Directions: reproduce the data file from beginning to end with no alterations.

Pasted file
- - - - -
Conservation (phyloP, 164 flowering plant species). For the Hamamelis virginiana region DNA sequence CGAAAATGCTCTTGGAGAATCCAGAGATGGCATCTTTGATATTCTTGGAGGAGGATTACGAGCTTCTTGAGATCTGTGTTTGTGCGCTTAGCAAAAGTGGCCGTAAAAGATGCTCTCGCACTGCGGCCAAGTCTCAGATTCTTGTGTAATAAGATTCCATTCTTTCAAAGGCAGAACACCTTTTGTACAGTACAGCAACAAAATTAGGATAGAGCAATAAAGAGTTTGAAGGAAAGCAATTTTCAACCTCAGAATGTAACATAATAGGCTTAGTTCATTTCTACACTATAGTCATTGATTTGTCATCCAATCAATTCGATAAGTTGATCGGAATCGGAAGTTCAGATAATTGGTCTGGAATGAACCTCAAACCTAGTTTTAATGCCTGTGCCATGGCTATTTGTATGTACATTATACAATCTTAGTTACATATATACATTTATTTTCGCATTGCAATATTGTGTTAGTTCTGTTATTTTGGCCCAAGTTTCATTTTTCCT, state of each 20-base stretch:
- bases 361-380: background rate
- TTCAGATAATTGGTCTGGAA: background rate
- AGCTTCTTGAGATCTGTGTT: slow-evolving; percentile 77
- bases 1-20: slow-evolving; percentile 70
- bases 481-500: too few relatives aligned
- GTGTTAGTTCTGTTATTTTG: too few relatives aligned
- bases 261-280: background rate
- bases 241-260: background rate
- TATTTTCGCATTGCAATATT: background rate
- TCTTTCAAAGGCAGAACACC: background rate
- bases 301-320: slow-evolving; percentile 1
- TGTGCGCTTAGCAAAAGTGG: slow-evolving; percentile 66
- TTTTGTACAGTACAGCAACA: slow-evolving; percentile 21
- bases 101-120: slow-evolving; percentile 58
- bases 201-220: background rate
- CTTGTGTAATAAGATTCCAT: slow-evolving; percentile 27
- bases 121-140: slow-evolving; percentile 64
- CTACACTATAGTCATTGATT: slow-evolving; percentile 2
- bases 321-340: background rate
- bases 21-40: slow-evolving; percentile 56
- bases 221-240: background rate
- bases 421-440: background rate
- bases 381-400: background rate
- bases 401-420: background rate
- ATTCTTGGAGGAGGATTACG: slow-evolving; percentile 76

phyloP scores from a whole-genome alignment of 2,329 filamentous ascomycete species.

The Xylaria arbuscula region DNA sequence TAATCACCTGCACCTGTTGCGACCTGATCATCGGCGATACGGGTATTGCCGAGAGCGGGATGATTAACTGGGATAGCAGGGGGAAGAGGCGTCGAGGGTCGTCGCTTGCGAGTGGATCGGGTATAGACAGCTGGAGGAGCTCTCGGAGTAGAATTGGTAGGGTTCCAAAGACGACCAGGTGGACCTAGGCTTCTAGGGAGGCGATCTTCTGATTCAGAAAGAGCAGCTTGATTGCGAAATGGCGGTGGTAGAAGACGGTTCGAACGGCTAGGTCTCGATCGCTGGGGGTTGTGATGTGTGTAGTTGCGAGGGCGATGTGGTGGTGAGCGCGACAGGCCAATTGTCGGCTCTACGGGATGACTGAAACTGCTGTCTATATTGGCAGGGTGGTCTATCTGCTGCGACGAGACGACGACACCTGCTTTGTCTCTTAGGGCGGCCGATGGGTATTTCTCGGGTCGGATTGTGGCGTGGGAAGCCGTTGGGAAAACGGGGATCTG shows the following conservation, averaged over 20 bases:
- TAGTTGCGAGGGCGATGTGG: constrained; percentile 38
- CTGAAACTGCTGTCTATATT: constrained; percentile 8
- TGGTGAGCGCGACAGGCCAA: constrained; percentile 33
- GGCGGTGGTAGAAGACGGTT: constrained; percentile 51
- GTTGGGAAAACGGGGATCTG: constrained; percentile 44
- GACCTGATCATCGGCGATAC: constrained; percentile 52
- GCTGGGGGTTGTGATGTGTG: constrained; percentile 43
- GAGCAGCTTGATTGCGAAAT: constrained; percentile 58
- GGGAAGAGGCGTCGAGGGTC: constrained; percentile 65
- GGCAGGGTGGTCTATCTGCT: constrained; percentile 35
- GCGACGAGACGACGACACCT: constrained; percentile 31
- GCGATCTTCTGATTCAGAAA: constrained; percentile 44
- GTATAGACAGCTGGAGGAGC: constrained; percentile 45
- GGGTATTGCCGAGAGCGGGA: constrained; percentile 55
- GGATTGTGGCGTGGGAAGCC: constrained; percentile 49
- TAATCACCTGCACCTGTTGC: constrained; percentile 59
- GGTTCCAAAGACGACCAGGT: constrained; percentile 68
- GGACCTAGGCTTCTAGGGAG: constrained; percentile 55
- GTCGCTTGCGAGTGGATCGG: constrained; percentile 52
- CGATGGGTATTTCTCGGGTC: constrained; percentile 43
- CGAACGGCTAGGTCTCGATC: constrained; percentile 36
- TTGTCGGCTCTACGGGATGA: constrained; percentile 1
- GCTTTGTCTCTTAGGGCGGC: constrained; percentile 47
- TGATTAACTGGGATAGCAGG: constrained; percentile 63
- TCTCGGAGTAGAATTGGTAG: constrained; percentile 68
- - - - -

Conservation (phyloP, 164 flowering plant species). For the Hamamelis virginiana region DNA sequence CGAAAATGCTCTTGGAGAATCCAGAGATGGCATCTTTGATATTCTTGGAGGAGGATTACGAGCTTCTTGAGATCTGTGTTTGTGCGCTTAGCAAAAGTGGCCGTAAAAGATGCTCTCGCACTGCGGCCAAGTCTCAGATTCTTGTGTAATAAGATTCCATTCTTTCAAAGGCAGAACACCTTTTGTACAGTACAGCAACAAAATTAGGATAGAGCAATAAAGAGTTTGAAGGAAAGCAATTTTCAACCTCAGAATGTAACATAATAGGCTTAGTTCATTTCTACACTATAGTCATTGATTTGTCATCCAATCAATTCGATAAGTTGATCGGAATCGGAAGTTCAGATAATTGGTCTGGAATGAACCTCAAACCTAGTTTTAATGCCTGTGCCATGGCTATTTGTATGTACATTATACAATCTTAGTTACATATATACATTTATTTTCGCATTGCAATATTGTGTTAGTTCTGTTATTTTGGCCCAAGTTTCATTTTTCCT, state of each 20-base stretch:
- bases 361-380: background rate
- TTCAGATAATTGGTCTGGAA: background rate
- AGCTTCTTGAGATCTGTGTT: slow-evolving; percentile 77
- bases 1-20: slow-evolving; percentile 70
- bases 481-500: too few relatives aligned
- GTGTTAGTTCTGTTATTTTG: too few relatives aligned
- bases 261-280: background rate
- bases 241-260: background rate
- TATTTTCGCATTGCAATATT: background rate
- TCTTTCAAAGGCAGAACACC: background rate
- bases 301-320: slow-evolving; percentile 1
- TGTGCGCTTAGCAAAAGTGG: slow-evolving; percentile 66
- TTTTGTACAGTACAGCAACA: slow-evolving; percentile 21
- bases 101-120: slow-evolving; percentile 58
- bases 201-220: background rate
- CTTGTGTAATAAGATTCCAT: slow-evolving; percentile 27
- bases 121-140: slow-evolving; percentile 64
- CTACACTATAGTCATTGATT: slow-evolving; percentile 2
- bases 321-340: background rate
- bases 21-40: slow-evolving; percentile 56
- bases 221-240: background rate
- bases 421-440: background rate
- bases 381-400: background rate
- bases 401-420: background rate
- ATTCTTGGAGGAGGATTACG: slow-evolving; percentile 76

phyloP scores from a whole-genome alignment of 2,329 filamentous ascomycete species.

The Xylaria arbuscula region DNA sequence TAATCACCTGCACCTGTTGCGACCTGATCATCGGCGATACGGGTATTGCCGAGAGCGGGATGATTAACTGGGATAGCAGGGGGAAGAGGCGTCGAGGGTCGTCGCTTGCGAGTGGATCGGGTATAGACAGCTGGAGGAGCTCTCGGAGTAGAATTGGTAGGGTTCCAAAGACGACCAGGTGGACCTAGGCTTCTAGGGAGGCGATCTTCTGATTCAGAAAGAGCAGCTTGATTGCGAAATGGCGGTGGTAGAAGACGGTTCGAACGGCTAGGTCTCGATCGCTGGGGGTTGTGATGTGTGTAGTTGCGAGGGCGATGTGGTGGTGAGCGCGACAGGCCAATTGTCGGCTCTACGGGATGACTGAAACTGCTGTCTATATTGGCAGGGTGGTCTATCTGCTGCGACGAGACGACGACACCTGCTTTGTCTCTTAGGGCGGCCGATGGGTATTTCTCGGGTCGGATTGTGGCGTGGGAAGCCGTTGGGAAAACGGGGATCTG shows the following conservation, averaged over 20 bases:
- TAGTTGCGAGGGCGATGTGG: constrained; percentile 38
- CTGAAACTGCTGTCTATATT: constrained; percentile 8
- TGGTGAGCGCGACAGGCCAA: constrained; percentile 33
- GGCGGTGGTAGAAGACGGTT: constrained; percentile 51
- GTTGGGAAAACGGGGATCTG: constrained; percentile 44
- GACCTGATCATCGGCGATAC: constrained; percentile 52
- GCTGGGGGTTGTGATGTGTG: constrained; percentile 43
- GAGCAGCTTGATTGCGAAAT: constrained; percentile 58
- GGGAAGAGGCGTCGAGGGTC: constrained; percentile 65
- GGCAGGGTGGTCTATCTGCT: constrained; percentile 35
- GCGACGAGACGACGACACCT: constrained; percentile 31
- GCGATCTTCTGATTCAGAAA: constrained; percentile 44
- GTATAGACAGCTGGAGGAGC: constrained; percentile 45
- GGGTATTGCCGAGAGCGGGA: constrained; percentile 55
- GGATTGTGGCGTGGGAAGCC: constrained; percentile 49
- TAATCACCTGCACCTGTTGC: constrained; percentile 59
- GGTTCCAAAGACGACCAGGT: constrained; percentile 68
- GGACCTAGGCTTCTAGGGAG: constrained; percentile 55
- GTCGCTTGCGAGTGGATCGG: constrained; percentile 52
- CGATGGGTATTTCTCGGGTC: constrained; percentile 43
- CGAACGGCTAGGTCTCGATC: constrained; percentile 36
- TTGTCGGCTCTACGGGATGA: constrained; percentile 1
- GCTTTGTCTCTTAGGGCGGC: constrained; percentile 47
- TGATTAACTGGGATAGCAGG: constrained; percentile 63
- TCTCGGAGTAGAATTGGTAG: constrained; percentile 68